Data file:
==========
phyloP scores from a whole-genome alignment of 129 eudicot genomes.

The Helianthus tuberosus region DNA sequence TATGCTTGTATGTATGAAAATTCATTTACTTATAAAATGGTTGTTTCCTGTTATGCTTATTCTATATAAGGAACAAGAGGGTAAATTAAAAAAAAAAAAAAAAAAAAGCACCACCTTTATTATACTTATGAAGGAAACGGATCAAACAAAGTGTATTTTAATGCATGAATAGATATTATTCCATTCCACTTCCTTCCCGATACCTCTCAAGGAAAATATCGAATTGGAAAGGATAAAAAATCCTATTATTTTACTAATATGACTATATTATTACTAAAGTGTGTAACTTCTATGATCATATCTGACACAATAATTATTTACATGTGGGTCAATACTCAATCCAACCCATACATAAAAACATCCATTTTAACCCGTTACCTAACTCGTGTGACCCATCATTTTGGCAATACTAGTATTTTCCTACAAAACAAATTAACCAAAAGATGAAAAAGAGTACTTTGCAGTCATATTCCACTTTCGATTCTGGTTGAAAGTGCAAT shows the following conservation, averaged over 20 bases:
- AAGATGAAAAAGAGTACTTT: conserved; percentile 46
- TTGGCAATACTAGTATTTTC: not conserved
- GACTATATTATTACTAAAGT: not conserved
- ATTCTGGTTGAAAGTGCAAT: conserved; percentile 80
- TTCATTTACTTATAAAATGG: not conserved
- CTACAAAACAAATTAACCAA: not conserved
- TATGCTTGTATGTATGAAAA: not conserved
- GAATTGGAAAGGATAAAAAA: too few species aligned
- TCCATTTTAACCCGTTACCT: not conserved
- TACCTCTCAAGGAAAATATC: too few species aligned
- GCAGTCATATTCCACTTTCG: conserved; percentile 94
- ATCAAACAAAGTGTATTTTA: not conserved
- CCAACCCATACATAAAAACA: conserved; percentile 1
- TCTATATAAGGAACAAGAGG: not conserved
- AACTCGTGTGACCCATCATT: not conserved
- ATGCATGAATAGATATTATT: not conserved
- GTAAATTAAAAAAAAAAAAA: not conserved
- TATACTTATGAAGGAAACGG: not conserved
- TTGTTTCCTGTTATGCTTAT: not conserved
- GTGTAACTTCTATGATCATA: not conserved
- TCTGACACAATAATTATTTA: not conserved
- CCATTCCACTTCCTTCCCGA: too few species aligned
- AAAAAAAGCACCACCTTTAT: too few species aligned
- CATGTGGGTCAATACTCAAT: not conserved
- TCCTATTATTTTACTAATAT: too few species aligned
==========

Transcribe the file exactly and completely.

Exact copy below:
phyloP scores from a whole-genome alignment of 129 eudicot genomes.

The Helianthus tuberosus region DNA sequence TATGCTTGTATGTATGAAAATTCATTTACTTATAAAATGGTTGTTTCCTGTTATGCTTATTCTATATAAGGAACAAGAGGGTAAATTAAAAAAAAAAAAAAAAAAAAGCACCACCTTTATTATACTTATGAAGGAAACGGATCAAACAAAGTGTATTTTAATGCATGAATAGATATTATTCCATTCCACTTCCTTCCCGATACCTCTCAAGGAAAATATCGAATTGGAAAGGATAAAAAATCCTATTATTTTACTAATATGACTATATTATTACTAAAGTGTGTAACTTCTATGATCATATCTGACACAATAATTATTTACATGTGGGTCAATACTCAATCCAACCCATACATAAAAACATCCATTTTAACCCGTTACCTAACTCGTGTGACCCATCATTTTGGCAATACTAGTATTTTCCTACAAAACAAATTAACCAAAAGATGAAAAAGAGTACTTTGCAGTCATATTCCACTTTCGATTCTGGTTGAAAGTGCAAT shows the following conservation, averaged over 20 bases:
- AAGATGAAAAAGAGTACTTT: conserved; percentile 46
- TTGGCAATACTAGTATTTTC: not conserved
- GACTATATTATTACTAAAGT: not conserved
- ATTCTGGTTGAAAGTGCAAT: conserved; percentile 80
- TTCATTTACTTATAAAATGG: not conserved
- CTACAAAACAAATTAACCAA: not conserved
- TATGCTTGTATGTATGAAAA: not conserved
- GAATTGGAAAGGATAAAAAA: too few species aligned
- TCCATTTTAACCCGTTACCT: not conserved
- TACCTCTCAAGGAAAATATC: too few species aligned
- GCAGTCATATTCCACTTTCG: conserved; percentile 94
- ATCAAACAAAGTGTATTTTA: not conserved
- CCAACCCATACATAAAAACA: conserved; percentile 1
- TCTATATAAGGAACAAGAGG: not conserved
- AACTCGTGTGACCCATCATT: not conserved
- ATGCATGAATAGATATTATT: not conserved
- GTAAATTAAAAAAAAAAAAA: not conserved
- TATACTTATGAAGGAAACGG: not conserved
- TTGTTTCCTGTTATGCTTAT: not conserved
- GTGTAACTTCTATGATCATA: not conserved
- TCTGACACAATAATTATTTA: not conserved
- CCATTCCACTTCCTTCCCGA: too few species aligned
- AAAAAAAGCACCACCTTTAT: too few species aligned
- CATGTGGGTCAATACTCAAT: not conserved
- TCCTATTATTTTACTAATAT: too few species aligned